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Global Expert: Marc Beilinson, Investor & Senior Executive

Marc Beilinson is an experienced investor and business executive who is known for his expertise in working with billion-dollar companies. With over 30 years of experience, Marc has been instrumental in assisting companies to overcome financial and legal challenges, resulting in successful turnarounds. He currently serves on the boards of directors of Apollo Global, Athene and other public companies.  He is also the managing director of Beilinson Advisory Group and has previously served on the boards of dozens of public and private companies. His insights are based on years of experience, research, and working with hundreds of businesses.

I’m thrilled to have Marc as a guest in our Global Expert Interview Series, where he’s sharing his valuable insights and experiences working with some of the world’s leading businesses. He has a wealth of knowledge and a track record of success in the financial and operational restructuring of consumer, retail, and industrial companies.

In this interview, Marc shares his tips on how to make the most of connections, how to evolve through failures, and he offers advice on how to grow a business. Here at Jus Agency, we will continue to explore the intersection of growth marketing and brand building in our Global Expert Interview Series. Follow us on Instagram @jusagency where we’ll share more from established global founders, industry leaders and investors.

Julia Ager

Founder, Jus Agency

Hello Marc! Thank you for joining us. Tell us a little bit about you and your background.

I grew up 30 miles east of Los Angeles.  My family was in the lower economic class although I didn’t realize it as a child.  It was an insular community – to make it you had to choose to get out of the area and expand your horizons.

People who chose to get out, did so through education.  The cheapest local college then was UCLA, where anyone in my high school could get in. At that time, public education was easily accessible and affordable; now it’s much more problematic.

How did you get to the career path that you’re on now?

Part of it was making a decision once I was at UCLA about what I wanted to do in the future, but I had no real passion or direction.  I knew I wanted to go to the next level:  it was either go to business school or law school. Law school was for three years and it would keep me out of the real world longer than business school. So, I chose law. I never intended to practice law for my entire career, and I didn’t. Instead I used it as a stepping stone to learn, meet people, build friendships and make a determination later on as to what my next step would be.

Law was never an end in itself, but the beginning of a journey. A lot of it had to do with people I met along the way, opportunities that presented themselves, and having the confidence and maturity level to accept the responsibility and the challenges when they presented themselves.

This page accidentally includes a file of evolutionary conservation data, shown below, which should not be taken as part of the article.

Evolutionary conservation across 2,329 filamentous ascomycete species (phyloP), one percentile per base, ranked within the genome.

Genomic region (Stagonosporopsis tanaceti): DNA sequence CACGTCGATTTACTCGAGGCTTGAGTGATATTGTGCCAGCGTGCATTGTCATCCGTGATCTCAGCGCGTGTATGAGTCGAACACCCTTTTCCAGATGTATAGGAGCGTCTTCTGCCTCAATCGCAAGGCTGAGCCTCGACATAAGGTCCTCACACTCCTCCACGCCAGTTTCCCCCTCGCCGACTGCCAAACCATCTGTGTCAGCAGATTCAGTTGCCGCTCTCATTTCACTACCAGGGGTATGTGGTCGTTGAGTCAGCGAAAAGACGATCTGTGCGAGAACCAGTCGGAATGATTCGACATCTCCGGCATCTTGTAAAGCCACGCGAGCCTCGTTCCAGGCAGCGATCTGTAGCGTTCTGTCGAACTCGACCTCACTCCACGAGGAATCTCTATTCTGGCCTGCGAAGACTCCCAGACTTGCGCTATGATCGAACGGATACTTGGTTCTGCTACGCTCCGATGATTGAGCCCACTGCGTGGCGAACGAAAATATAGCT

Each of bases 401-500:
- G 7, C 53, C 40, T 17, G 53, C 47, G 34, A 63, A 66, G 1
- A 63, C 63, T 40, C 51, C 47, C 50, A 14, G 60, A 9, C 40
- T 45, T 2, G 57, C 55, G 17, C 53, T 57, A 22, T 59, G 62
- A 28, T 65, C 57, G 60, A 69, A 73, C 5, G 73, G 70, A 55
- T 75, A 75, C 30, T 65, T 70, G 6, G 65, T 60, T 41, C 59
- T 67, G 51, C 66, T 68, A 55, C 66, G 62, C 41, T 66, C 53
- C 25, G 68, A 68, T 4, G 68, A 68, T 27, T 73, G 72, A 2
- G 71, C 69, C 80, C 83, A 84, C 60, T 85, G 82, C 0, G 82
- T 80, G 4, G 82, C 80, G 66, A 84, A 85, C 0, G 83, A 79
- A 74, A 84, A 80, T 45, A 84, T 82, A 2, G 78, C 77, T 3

I later stepped away at the age of 47 from the practice of law, after being one of the lead attorneys of a successful 100-person law firm.  I left because I wanted to do something different in the distressed-business community. I had a lot of opportunities to be the Chief Restructuring Officer (CRO)/ CEO of troubled companies, sitting on boards of the companies, buying them, or being in private equity. At various points in time, I had different opportunities which I chose to pursue. In many ways, my career happened to me, rather than my actively choosing what the next steps would be.

Would you also say that your network was the most valuable thing that you got from those times?

Contacts are vital.  The relationships you build over time will give you opportunities that you might not otherwise have outside of your chosen profession, where you have some experience and knowledge base. New and interesting opportunities almost always come from the relationships developed, often from the early stages of  your career.

What are the key things you’ve learned when you were transitioning from law?

After leaving law, I decided to take a year off and just decide what I wanted to do. I started getting offers from private equity firms to run multibillion dollar troubled companies to either keep them out of bankruptcy or transition them through a bankruptcy process over a two to four year period of time.  My first project was a hotel company that had about 1.5 billion dollars of debt with 73 hotels and over 15,000 rooms. At the time my knowledge of the hotel industry was limited.  The reality is, once you’re in the position of CRO in a situation like that, it’s a trial by fire.

During the first three-month period of any new assignment you’re frightened every morning and you go to bed every night realizing how much you’ve learned and how much you’re capable of doing. After that transition, it becomes easier.  After the hotel company I moved on to Fisker Automotive where all of a sudden, others considered me an expert in the electric automobile industry. Later I oversaw the restructuring of Westinghouse, which is the largest nuclear energy company in the world. I wasn’t an expert in the hotel industry, electric car industry, or nuclear industry. But you learn, you figure out what you need to do to make those companies successful and you drive the result.

Once you go through those three months of fear the first time, you realize that you are capable of doing the job. You learn and figure out what the next moves should be in every situation, regardless of what industry it is or what type of job you happen to have. It’s the same skill set. It’s frightening, although it does become less so over time.